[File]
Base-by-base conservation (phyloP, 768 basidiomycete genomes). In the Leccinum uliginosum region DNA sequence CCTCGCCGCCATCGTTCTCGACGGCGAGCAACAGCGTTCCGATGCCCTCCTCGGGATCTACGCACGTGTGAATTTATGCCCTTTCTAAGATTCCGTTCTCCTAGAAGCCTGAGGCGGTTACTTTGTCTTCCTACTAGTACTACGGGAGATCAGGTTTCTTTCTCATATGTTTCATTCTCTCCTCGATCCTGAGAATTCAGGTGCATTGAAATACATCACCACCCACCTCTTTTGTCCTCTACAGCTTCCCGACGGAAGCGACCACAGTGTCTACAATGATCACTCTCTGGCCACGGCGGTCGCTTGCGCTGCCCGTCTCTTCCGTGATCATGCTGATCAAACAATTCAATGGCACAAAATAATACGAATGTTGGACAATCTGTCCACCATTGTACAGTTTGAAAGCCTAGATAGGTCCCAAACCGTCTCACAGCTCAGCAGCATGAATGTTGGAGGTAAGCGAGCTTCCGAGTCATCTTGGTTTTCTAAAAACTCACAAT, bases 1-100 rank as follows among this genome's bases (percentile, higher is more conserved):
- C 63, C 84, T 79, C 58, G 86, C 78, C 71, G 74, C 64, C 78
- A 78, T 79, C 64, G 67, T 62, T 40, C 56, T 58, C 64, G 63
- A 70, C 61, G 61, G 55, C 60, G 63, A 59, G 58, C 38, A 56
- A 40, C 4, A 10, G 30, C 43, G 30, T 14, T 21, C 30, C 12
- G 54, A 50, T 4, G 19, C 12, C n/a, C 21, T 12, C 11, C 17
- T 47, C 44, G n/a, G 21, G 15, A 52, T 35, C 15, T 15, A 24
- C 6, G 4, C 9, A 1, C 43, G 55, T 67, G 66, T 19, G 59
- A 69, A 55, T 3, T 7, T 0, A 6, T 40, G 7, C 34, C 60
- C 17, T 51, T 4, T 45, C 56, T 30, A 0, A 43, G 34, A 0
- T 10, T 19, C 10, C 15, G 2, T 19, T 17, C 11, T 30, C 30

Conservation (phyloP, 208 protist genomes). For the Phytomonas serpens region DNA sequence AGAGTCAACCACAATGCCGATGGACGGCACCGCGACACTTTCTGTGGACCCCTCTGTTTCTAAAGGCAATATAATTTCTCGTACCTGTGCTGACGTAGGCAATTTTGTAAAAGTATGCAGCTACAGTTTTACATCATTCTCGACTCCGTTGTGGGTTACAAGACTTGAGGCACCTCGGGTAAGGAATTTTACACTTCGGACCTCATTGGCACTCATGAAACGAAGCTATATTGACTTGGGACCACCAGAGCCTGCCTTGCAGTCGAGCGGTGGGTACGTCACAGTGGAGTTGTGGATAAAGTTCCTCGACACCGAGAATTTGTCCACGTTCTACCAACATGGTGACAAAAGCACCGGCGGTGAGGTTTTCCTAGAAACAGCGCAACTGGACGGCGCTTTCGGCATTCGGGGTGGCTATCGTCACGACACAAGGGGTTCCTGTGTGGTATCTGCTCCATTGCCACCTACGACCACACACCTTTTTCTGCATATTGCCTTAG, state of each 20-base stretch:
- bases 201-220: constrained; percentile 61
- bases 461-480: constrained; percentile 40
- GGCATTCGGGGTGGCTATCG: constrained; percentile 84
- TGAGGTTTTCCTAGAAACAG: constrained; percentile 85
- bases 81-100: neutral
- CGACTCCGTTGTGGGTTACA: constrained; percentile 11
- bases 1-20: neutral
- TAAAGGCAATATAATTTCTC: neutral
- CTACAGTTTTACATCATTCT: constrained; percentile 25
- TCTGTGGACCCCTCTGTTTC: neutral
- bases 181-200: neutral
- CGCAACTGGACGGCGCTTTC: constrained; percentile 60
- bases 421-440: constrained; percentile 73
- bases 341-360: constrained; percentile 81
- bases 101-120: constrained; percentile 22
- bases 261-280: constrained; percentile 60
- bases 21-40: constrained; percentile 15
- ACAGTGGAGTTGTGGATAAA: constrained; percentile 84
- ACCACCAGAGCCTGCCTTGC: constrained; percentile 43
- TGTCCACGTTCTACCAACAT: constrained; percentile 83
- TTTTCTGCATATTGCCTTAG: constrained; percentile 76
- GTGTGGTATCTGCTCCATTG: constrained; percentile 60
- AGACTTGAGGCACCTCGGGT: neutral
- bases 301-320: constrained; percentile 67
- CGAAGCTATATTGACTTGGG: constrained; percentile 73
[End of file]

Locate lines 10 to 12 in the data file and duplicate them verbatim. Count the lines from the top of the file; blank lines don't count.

- C 17, T 51, T 4, T 45, C 56, T 30, A 0, A 43, G 34, A 0
- T 10, T 19, C 10, C 15, G 2, T 19, T 17, C 11, T 30, C 30

Conservation (phyloP, 208 protist genomes). For the Phytomonas serpens region DNA sequence AGAGTCAACCACAATGCCGATGGACGGCACCGCGACACTTTCTGTGGACCCCTCTGTTTCTAAAGGCAATATAATTTCTCGTACCTGTGCTGACGTAGGCAATTTTGTAAAAGTATGCAGCTACAGTTTTACATCATTCTCGACTCCGTTGTGGGTTACAAGACTTGAGGCACCTCGGGTAAGGAATTTTACACTTCGGACCTCATTGGCACTCATGAAACGAAGCTATATTGACTTGGGACCACCAGAGCCTGCCTTGCAGTCGAGCGGTGGGTACGTCACAGTGGAGTTGTGGATAAAGTTCCTCGACACCGAGAATTTGTCCACGTTCTACCAACATGGTGACAAAAGCACCGGCGGTGAGGTTTTCCTAGAAACAGCGCAACTGGACGGCGCTTTCGGCATTCGGGGTGGCTATCGTCACGACACAAGGGGTTCCTGTGTGGTATCTGCTCCATTGCCACCTACGACCACACACCTTTTTCTGCATATTGCCTTAG, state of each 20-base stretch: